I recommend that you get more guidance directly from the Missouri Department of Revenue at 573-751-2836. They are the definitive source of sales and use tax law for the state of Missouri.

  • Avatar for Chuck

    For a state like South Dakota, one has to pay sales tax on all services also. So, is that also contingent on destination? For example, I am a South Dakota resident, but I provide a service to someone in Minnesota. Do i have to pay sales tax? Or is that up to the consumer (Minnesotan) to pay the sales tax on the service provided?

    • Avatar for Chuck

      Sales tax on the service could depend on a couple of factors such as the nature of the service and where the service took place. Normally you would not charge sales tax on a transaction that takes place in any other state, including Minnesota, unless your business has nexus in that other state. Be careful, performing services in other states frequently DOES create nexus in that state, so check with that state’s department of revenue and see if you need to file to collect taxes for that state. If the service took place in your home state, then the sales tax rate would be charged at the rate of the location the service occurred regardless of the consumer’s home address.

  • Avatar for Chuck

    I live in Chicago, IL where it’s origin-based. If I ship within the state to, say, Springfield, IL, do I collect sales tax of Chicago or Springfield?

    • Avatar for Chuck

      Since Illinois is origin based, as you pointed out, you would charge sales tax at the rate of your Chicago location where the sale originated.

      Good questions. Thanks for contributing.

  • Avatar for Chuck

    I work in Oak Forest, IL but we ship to a customer in Kentucky. Because we are shipping out of state, are we to charge his location tax rate or Oak Forest tax rate? I know Illinois is an origin based state, but I’m only finding info on shipping within the state, not out of state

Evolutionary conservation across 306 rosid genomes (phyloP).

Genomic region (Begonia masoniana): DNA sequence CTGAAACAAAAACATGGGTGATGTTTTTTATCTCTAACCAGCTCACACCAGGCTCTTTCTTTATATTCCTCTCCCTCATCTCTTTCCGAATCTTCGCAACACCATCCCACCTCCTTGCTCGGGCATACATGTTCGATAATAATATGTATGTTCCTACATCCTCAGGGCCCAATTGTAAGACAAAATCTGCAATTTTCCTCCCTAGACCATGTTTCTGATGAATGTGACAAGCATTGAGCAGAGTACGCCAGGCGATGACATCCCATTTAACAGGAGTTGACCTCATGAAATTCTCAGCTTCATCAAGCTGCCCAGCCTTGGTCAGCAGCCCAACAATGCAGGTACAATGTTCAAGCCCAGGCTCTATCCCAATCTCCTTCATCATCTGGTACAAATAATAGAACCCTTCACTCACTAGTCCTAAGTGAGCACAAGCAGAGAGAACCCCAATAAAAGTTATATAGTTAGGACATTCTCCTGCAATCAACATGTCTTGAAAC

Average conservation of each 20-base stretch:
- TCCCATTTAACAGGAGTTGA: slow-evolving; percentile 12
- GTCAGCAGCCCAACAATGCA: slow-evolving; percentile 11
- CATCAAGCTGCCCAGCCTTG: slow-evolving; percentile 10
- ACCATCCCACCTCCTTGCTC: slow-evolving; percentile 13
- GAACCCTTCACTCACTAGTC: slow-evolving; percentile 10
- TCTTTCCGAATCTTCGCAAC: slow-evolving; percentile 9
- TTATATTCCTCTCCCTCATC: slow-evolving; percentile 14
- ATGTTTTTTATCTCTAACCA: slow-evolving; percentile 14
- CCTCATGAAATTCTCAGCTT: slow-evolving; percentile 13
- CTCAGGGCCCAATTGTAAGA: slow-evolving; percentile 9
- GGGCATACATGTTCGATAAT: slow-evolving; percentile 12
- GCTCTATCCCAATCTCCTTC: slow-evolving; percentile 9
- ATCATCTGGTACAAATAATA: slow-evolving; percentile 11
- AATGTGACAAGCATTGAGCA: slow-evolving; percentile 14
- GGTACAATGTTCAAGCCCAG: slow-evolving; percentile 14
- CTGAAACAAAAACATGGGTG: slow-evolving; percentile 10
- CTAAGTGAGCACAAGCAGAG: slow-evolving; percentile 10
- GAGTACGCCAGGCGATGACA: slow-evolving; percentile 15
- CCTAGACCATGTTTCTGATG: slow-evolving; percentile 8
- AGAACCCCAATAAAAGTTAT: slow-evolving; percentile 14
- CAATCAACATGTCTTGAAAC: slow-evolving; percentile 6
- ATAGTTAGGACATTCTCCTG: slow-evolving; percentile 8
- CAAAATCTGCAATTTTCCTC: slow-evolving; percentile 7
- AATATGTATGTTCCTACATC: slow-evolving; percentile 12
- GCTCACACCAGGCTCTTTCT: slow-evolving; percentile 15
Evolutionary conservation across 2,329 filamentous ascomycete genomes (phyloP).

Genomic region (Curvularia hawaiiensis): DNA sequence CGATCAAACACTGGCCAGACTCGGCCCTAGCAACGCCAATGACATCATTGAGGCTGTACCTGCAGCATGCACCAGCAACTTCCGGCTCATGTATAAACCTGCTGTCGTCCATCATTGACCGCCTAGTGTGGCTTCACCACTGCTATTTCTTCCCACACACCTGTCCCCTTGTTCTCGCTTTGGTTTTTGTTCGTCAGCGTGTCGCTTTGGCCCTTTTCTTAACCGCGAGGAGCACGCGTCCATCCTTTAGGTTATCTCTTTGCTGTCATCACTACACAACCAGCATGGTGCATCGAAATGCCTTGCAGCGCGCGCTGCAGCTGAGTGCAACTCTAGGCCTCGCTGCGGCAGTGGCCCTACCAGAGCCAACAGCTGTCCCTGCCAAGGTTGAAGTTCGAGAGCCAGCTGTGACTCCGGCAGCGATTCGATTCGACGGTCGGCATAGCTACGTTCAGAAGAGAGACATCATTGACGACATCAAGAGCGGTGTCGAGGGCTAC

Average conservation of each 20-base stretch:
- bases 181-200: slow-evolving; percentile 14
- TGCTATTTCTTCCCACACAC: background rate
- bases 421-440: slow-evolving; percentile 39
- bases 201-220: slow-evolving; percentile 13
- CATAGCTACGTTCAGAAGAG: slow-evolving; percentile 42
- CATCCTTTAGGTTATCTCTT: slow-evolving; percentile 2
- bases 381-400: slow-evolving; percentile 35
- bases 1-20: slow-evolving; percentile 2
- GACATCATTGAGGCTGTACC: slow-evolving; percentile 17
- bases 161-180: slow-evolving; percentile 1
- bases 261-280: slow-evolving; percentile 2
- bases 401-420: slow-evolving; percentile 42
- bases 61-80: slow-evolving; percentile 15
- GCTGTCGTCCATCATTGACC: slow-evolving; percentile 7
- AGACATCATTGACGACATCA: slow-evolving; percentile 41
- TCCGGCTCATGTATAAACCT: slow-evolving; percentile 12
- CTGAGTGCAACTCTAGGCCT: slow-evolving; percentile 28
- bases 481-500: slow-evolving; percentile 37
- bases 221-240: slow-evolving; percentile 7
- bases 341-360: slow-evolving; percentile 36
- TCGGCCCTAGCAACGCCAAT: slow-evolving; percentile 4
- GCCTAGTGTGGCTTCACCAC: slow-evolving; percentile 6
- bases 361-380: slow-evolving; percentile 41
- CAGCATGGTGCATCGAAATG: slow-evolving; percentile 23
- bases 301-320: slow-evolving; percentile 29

• Avatar for Chuck

      Great question! I think you need to determine if the sale to the customer in Kentucky is taxable for your Illinois company. Does your company have nexus in Kentucky? If so, the tax rate would most likely be that of the location causing your Kentucky nexus. If your company does not have nexus in Kentucky then your customer would be responsible for paying use tax to his state and you have no sales tax to collect on this transaction.

  • Avatar for Chuck

    I have a business that is located in Missouri. Certain business activities required us to register in Tennessee (an origin-based state). Since we are not domiciled in Tennessee, and do not have a single location for the origin-based tax, do I have to charge the tax per each counties rate?

  • Avatar for Chuck

    Our home office is located in IL (origin based), however we have stores in multiple states including MN (destination based). We purchased an item from a vendor located in MN and had the item shipped to one of our stores in MN. I believe we should have been charged MN sales tax on this invoice. The vendor says we were not since the sale took place in IL. Which is correct?

    • Avatar for Chuck

      Great question Jamie! I believe you are correct. Your vendor’s invoicing system probably reads your headquarter’s address in Illinois on the purchase order and probably isn’t sophisticated enough to understand that the “ship to” in MN is altering the taxability of this sale. They have no practical way to know that you have nexus in that state. For simplicity’s sake, you are probably best off just paying Minnesota use tax on this transaction which is the same rate as MN sales tax. Since I have no special certification allowing me to provide tax advice, you should always check with the Illinois and Minnesota departments of Revenue to be sure you are in compliance.

  • Avatar for Chuck

    if you have a business in Missouri and also the same business in Indiana what sales tax would you charge if a customer from Indiana calls the Missouri store and orders from Missouri store and ships the part to customer’s location in indiana? Would it matter where the inventory is located or is it only based on the store location?

    • Avatar for Chuck

      Your situation is too complicated for my limited knowledge, so I will begin by saying you need to consult with the departments of revenue for both Missouri and Indiana. Having said that, here are some possible scenarios: With Missouri being an origin state, the tax rate could be determined by the location of the Missouri store. Normally, Missouri businesses have no legal standing for taxing an Indiana resident. But, since you do have nexus in Indiana as well, and Indiana is a destination state, it could be possible that this transaction might be taxed at the purchaser’s location. And, yes, it very well could matter where the inventory is located. It could also matter how the item is delivered to the purchaser. I am sorry that I am unable to offer you any clarity here. A good CPA may be of more help.